Landfill Diversion via Carpet Recycling
Chances are good that at some point in time you have refreshed the flooring in your home. In doing so, you probably generated loads of carpet and pad to be hauled off. Whether you removed the carpet yourself, or had a contractor do it for you, it most likely went to your local landfill in which case you paid for its disposal, directly or indirectly.
This past weekend, Lara and I ripped carpeting and pad out of our house in preparation for the new floating cork floor we will be laying soon. I don’t care how often you vacuum and shampoo your carpeting, when you get up close and personal with it to remove it after a few years in place, it is just plain disgusting. In our case, we bought this house six years ago and until we moved in two months ago, rented it to folks with pets. Needless to say, the carpet and pad we were handling went well beyond disgusting and into the nasty realm.
Earlier today, I walked out my front door to the view that you see in the picture above. Our local construction materials salvage yard, ReSource, has helped us out immensely with landfill diversion during our remodeling project by accepting things like cabinets, light fixtures and old appliances. However, I had asked around and searched a fair bit for carpet recycling options when we started our project, without success. Still, the thought of driving carpet to the landfill and dumping it again was really bothering me.
So I turned to google again, entered “recycling carpet” (without Ft. Collins in the search line this time), and hit upon a website I had not seen before by CARE (Carpet America Recovery Effort) . CARE is a joint effort by the carpet industry and the government to encourage carpet and pad recycling and minimize the quantity of waste carpet going into our landfills. You gotta believe that sustainable living and sustainable business practices are really starting to catch on when an older industry like carpet manufacturing gets proactive about it’s full product lifecycle. Kudos to the carpet manufacturers!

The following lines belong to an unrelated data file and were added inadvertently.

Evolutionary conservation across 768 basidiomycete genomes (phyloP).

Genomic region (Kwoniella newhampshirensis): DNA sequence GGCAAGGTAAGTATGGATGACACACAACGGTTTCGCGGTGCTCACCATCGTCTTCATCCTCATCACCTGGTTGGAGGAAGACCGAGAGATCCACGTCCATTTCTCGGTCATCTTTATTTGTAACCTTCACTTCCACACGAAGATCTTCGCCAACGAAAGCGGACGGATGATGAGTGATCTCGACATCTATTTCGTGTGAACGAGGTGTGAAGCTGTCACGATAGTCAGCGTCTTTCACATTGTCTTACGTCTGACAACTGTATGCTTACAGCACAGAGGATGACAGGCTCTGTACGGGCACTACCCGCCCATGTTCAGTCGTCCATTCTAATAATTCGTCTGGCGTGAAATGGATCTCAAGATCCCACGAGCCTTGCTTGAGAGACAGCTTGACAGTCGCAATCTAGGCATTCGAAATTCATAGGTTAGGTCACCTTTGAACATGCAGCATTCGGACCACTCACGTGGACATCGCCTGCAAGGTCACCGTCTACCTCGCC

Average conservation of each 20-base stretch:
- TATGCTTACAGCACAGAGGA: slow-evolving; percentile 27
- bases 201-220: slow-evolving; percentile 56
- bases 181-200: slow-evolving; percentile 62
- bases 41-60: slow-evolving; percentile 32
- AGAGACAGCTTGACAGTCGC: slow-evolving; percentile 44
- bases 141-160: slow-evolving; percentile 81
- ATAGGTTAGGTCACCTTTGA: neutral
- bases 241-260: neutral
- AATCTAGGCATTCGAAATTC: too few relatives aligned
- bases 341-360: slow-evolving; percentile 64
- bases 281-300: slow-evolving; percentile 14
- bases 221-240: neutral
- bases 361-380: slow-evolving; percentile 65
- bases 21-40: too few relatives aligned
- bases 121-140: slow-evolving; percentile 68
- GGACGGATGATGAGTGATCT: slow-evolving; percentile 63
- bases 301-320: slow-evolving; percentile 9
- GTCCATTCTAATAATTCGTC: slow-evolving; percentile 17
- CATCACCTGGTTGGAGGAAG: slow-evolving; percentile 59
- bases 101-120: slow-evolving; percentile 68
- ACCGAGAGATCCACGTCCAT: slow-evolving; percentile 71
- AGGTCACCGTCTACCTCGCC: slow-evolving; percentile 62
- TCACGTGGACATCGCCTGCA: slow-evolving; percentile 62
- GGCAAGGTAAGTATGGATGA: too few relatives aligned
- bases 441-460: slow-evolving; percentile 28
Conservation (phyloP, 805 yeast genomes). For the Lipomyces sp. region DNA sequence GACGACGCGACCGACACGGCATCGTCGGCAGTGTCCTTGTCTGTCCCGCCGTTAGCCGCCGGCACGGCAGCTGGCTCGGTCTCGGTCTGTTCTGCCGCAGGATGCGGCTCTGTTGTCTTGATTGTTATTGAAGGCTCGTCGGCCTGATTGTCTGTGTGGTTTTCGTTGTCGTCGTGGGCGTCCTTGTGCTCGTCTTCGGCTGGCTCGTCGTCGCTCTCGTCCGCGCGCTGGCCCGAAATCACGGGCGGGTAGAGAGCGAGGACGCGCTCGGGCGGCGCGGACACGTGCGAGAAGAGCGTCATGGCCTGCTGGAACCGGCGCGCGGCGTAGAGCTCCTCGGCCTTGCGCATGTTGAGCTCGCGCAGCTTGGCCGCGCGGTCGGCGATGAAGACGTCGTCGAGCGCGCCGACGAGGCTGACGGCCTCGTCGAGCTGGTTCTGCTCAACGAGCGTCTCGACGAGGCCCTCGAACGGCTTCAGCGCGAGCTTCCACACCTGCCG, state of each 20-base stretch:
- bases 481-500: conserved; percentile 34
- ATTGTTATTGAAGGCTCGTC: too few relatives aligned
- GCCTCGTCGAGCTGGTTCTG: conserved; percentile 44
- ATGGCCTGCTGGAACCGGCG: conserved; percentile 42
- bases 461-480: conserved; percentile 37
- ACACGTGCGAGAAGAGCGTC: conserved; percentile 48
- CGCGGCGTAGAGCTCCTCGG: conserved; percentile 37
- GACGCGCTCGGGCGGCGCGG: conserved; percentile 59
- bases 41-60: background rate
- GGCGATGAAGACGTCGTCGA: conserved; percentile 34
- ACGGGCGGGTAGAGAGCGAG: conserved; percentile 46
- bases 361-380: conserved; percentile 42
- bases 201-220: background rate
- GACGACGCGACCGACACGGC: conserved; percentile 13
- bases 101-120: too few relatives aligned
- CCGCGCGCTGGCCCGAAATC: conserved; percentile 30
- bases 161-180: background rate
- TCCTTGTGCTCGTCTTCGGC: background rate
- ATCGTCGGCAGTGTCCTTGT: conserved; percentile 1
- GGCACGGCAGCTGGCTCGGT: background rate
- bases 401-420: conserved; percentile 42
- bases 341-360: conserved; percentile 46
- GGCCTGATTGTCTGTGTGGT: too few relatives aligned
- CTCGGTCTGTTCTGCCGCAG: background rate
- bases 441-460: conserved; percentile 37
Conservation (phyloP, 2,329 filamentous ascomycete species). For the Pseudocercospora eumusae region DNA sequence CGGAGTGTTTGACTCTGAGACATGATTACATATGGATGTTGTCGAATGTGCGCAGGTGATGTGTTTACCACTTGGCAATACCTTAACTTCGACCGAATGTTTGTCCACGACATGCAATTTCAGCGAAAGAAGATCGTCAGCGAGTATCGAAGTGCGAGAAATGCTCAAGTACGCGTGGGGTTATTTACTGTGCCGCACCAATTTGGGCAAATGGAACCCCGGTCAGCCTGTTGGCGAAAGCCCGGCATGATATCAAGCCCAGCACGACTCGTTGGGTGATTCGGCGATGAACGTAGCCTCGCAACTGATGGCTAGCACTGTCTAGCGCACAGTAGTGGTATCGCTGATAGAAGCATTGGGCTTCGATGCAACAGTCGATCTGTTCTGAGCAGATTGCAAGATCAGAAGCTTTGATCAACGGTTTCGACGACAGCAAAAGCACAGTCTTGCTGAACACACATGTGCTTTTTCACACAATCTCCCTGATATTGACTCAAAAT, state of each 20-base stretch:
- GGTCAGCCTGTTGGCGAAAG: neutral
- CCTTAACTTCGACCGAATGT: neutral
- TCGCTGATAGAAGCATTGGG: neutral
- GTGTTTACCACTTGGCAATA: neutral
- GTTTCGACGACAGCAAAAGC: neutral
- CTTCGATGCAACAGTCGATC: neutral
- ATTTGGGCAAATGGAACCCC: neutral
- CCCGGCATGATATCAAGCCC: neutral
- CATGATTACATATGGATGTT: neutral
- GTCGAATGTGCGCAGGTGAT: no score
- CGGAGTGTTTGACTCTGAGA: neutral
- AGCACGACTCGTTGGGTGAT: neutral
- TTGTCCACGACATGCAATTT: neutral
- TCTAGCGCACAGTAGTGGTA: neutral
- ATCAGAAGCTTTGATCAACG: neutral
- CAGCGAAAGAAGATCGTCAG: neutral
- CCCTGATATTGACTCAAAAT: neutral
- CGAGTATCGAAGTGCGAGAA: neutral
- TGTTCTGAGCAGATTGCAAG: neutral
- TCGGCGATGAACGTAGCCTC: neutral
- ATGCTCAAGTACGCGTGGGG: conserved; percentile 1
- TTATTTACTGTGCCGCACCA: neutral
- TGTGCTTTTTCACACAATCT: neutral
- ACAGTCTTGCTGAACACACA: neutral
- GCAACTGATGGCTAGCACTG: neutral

Once on the CARE site, I clicked on the icon to find a carpet reclamation partner in my area and wound up chatting with Kristi at Colorado Reclamation Systems. They’ve been operating for about three months now and have been swamped with folks who would rather recycle carpet than landfill it.
To make a potentially long story short for now, I’ll be driving to CRS’s facility some time next week to recycle our nasty old carpet. They are in Denver so it is a bit of a haul. But as their website points out, carpet makes up between 3% and 5% of the waste stream in our landfills, so it’s a drive well worth it. I’ll post again after I visit CRS with more information about their operations, fees and potential plans to expand collection to other parts of Colorado.